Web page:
$1 trillion Gulf projects will be a bonanza for international banks.
Over US$1 trillion of projects planned by Gulf governments flush with cash from the oil boom promise to be a bonanza for international banks, bankers said at an Arab business conference on Saturday.
Foreign banks are better placed to compete for financing deals needed for the huge schemes in the oil and gas exporting region than Arab banks with less capital and expertise, they added.
The International Monetary Fund has urged Gulf governments to spend more of their record oil revenue to help solve trade imbalances. The fund estimates Gulf countries plan to spend about $700 billion in the next few years. They include Saudi Arabia, the world's top oil exporter.
Gulf officials participating at the Arab Economic Forum in the Lebanese capital said US$1.2 trillion worth of projects, mostly on infrastructure, oil and industry, were planned, without giving a timeframe.
"We have to concede that foreign banks have the capital and expertise to play the main role in the financial structuring for these projects," Makram Sader, secretary general of the Lebanese Banking Association, told the conference.
"Arab banks should learn from these banks. We don't want to repeat the old ways of opposing globalisation then becoming a victim of it anyway," Sader said.
Gulf countries have been gradually opening their banking systems to foreign competition as part of a policy to liberalise their economies and join international trade pacts.
BNP Paribas, J.P Morgan, and other Western banks were granted licenses to operate in Saudi Arabia. Their size dwarfs their Arab counterparts.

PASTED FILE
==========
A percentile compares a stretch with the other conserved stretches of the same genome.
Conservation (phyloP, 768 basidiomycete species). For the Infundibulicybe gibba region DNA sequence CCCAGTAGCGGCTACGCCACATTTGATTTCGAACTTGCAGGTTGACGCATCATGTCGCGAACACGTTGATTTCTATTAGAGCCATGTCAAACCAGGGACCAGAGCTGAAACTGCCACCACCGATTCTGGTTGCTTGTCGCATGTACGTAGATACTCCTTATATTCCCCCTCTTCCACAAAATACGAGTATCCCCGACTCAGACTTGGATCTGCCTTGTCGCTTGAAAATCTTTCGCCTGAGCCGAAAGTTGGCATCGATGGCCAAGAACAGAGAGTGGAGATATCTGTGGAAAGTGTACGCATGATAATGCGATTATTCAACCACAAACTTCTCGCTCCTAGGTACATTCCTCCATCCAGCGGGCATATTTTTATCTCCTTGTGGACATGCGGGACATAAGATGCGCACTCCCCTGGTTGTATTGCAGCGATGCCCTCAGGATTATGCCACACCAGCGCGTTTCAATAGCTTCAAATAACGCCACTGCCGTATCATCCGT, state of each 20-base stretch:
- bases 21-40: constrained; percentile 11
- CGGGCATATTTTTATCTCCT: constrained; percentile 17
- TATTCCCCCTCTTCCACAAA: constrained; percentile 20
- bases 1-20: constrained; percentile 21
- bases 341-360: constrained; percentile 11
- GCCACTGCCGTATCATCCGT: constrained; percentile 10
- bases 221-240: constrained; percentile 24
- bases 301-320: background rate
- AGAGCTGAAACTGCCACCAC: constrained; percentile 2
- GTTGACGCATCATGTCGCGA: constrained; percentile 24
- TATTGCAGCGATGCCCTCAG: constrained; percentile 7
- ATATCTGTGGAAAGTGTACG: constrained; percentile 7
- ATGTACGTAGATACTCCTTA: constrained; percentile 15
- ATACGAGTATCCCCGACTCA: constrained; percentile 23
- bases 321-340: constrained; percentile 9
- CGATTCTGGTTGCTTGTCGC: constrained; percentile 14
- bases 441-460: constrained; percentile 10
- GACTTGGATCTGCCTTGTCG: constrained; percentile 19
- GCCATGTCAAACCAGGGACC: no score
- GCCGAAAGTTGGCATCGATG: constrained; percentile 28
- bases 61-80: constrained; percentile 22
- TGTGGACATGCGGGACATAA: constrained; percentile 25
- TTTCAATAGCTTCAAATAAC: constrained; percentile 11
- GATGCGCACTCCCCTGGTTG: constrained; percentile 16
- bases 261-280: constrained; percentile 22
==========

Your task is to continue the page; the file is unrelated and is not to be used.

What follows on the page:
Total assets of Arab banks stand at around one trillion dollars, which remains less than one large Western bank, such as HSBC's US$1.8 trillion of assets. Deposits in Arab banks represent around two percent of the worldwide total.
Karim Souaid, a senior banker based in the Gulf, said it was natural for foreign banks to be the first choice for Gulf governments in investment and project banking, but the bankers making the deals were in many cases Arab nationals working for leading international banks.
"Arab banks have more advantage in retail, consumer finance and corporate lending. They also compete in certain deals such as privatisation and play a big role in buying of stocks on Arab markets," Souaid said.
"You win some and lose some. Some foreign banks withdrew from Arab markets after not making enough profit," he said.
Raed Charafeddine, a senior executive at Beirut based Fransabank, said Arab banks realised the gap in their investment and project financing divisions and could catch up quickly.
"They have the potential," Charafeddine said. "Expertise could be acquired along as with the capital to compete for all of projects."